Native American flute playing as "a way to give voice to your soul without speaking.
This self-taught musician/composer's soul has been singing, wailing, rejoicing, and lamenting through her
original, strictly instrumental, compositions since 1993.
Yet, for Lynn
the songwriter, melding words and music is a much more recent phenomenon.
may have attempted a song or two early on, she
hadn't quite found her
voice as a poet and as a songstress until a friend prompted her
to become involved in a local writers' guild in September of 2001.
It was at this point that a latent singer/songwriter began to emerge.
first serious attempts, Lynn
has penned more than 40 original songs, many of which she
has been playing and singing at local coffee shops, poetry readings, and musical showcases since October 2001.
multi-colored and multi-textured singing voice and her
unique open tuning guitar stylings make it easy for her
to express this newfound musical vocabulary, she
still enjoys mixing things up and staying true to her
beginnings by including at least one set of flute music whenever she
On a new five-song CD release entitled Five Rough Cuts - a timely follow-up to the instrumental, flute-based The Night Has Eyes - Lynn
has succeeded in capturing the intimacy of her
live vocal/guitar performances and in unveiling her
spiritual and deeply personal songwriting talents.
Underlying the bluesy chord progressions and catchy melody of "Love Take Me Higher," the CD's first cut, is a painfully emotional tale of a close friend's unsuccessful battle with heroin addiction and the writer's ongoing attempt to come to terms with a profound and devastating loss.
Turning the looking glass even more inward, Lynn
wrestles with her
own psyche in "Thoughts and Recognitions," a song inspired by a significant turning point in her
life when she
was beginning to choose between sticking to a well paying, but stifling, career as a "dot-com" tech and the thrilling but uncertain prospect of venturing out into the world of the independent musical artist.
"I'm always asking the big questions," she
"These are the lenses through which I view the world.
While most of her
songs come from personal inspiration, she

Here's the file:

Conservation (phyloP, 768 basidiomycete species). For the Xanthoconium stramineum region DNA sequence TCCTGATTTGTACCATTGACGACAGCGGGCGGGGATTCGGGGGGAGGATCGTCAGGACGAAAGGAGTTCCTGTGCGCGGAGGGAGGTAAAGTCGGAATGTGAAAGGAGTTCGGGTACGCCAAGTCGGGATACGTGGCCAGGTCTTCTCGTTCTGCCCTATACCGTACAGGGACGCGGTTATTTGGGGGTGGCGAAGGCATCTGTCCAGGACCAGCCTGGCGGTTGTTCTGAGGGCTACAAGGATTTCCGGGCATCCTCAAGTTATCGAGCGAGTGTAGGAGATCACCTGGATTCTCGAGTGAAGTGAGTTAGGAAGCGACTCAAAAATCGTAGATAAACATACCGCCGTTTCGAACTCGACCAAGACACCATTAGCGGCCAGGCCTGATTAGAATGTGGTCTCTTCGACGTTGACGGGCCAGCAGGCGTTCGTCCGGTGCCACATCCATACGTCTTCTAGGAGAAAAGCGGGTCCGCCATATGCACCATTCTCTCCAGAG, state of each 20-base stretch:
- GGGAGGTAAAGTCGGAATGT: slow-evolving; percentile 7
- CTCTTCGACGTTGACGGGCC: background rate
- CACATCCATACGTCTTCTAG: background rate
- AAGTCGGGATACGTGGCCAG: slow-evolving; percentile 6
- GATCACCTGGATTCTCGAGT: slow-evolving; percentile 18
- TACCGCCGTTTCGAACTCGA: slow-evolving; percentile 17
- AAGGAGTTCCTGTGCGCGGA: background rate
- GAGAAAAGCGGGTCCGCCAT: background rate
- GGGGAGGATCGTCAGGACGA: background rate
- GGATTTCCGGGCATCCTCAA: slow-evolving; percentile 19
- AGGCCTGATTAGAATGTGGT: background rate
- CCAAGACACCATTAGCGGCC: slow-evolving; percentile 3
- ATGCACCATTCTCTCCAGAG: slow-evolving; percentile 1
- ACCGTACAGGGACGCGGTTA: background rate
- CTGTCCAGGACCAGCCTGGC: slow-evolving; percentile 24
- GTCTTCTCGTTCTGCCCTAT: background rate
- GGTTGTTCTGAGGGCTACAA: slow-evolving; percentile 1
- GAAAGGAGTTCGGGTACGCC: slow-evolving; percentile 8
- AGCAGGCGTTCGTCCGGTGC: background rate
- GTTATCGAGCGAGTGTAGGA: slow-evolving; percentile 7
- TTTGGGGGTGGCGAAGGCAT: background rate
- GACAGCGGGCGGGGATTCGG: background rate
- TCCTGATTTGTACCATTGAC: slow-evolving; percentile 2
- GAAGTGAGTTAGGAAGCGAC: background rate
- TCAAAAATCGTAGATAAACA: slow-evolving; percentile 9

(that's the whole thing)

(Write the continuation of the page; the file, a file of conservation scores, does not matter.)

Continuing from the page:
strives for universalism in her
songwriting, something, which allows listeners to make an instantaneous connection to her
Also, immediately identifiable is an innovative yet comforting musical style strongly rooted in the tradition of folk immortals like Carole King and Joni Mitchell.
At the same time, Lynn
is quick to acknowledge more contemporary influences such as Tracy Chapman, Sarah McLachlan, Indigo Girls, and Susan Tedeschi.
Not the least bit conspicuous is a sticker on Rosenthal's Charvel acoustic six-string, which reads "Use the Force," underscored by the OM symbol, which marks the sound of the Big Bang - the start of creation.
This one-time religious studies major laughingly admits that because of this very public motto, she
is often mistaken for a Star Wars enthusiast, but she
is quick to point out that her
interpretation and message has much more to do with the interpersonal than the intergalactic.
More to the point, her
message is one of personal activism focused on inspiring "creative positive change."
Living by her words, Lynn Rosenthal has become the founder of Rainbow Hawk Music, a cyber-space residence and supportive community for fellow independent musical artists, which she hopes will one day become a musical cooperative and serious multi-genre independent record label - an anecdote for what she sees as a predominantly image-based, marketing driven music industry.
Rounding out Lynn's cadre of musical and artistic talents is a keen interest in percussion instruments.
is not singing her
own tunes or playing flute, she
can be found teaching hand drumming techniques and backing up other independent musicians and songwriters on bongos, congas, or anything else she
can get a hold of.